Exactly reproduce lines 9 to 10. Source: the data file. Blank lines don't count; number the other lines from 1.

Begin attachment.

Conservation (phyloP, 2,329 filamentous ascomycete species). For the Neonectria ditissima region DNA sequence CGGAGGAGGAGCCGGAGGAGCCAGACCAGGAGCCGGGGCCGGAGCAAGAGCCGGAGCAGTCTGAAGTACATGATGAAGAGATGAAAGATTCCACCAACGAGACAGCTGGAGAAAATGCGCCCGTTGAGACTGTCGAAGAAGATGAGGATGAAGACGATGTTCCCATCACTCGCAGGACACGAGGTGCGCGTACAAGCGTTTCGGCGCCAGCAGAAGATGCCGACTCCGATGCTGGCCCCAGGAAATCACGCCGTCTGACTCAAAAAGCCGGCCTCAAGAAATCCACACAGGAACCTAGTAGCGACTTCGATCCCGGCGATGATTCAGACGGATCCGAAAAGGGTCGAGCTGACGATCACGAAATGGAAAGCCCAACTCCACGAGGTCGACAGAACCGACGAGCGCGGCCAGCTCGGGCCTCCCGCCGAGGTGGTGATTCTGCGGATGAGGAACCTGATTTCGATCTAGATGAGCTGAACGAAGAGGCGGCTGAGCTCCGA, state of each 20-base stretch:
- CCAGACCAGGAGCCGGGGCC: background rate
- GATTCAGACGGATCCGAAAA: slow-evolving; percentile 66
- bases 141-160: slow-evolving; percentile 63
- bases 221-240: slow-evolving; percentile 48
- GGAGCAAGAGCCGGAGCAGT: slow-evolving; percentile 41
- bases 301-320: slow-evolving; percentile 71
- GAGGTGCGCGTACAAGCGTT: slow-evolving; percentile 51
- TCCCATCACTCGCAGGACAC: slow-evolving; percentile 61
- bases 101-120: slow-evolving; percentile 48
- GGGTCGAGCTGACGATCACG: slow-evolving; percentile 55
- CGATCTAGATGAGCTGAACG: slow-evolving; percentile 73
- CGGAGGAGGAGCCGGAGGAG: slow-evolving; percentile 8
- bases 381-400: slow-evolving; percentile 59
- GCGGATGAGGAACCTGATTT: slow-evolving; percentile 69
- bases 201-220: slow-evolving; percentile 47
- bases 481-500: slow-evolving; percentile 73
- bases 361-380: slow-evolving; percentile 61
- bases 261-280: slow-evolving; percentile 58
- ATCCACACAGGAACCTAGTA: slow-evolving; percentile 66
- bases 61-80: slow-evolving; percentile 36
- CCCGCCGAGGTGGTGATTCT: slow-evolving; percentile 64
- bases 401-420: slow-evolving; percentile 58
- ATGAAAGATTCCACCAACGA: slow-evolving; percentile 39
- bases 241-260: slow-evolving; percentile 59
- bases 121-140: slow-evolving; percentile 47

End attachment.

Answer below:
- TCCCATCACTCGCAGGACAC: slow-evolving; percentile 61
- bases 101-120: slow-evolving; percentile 48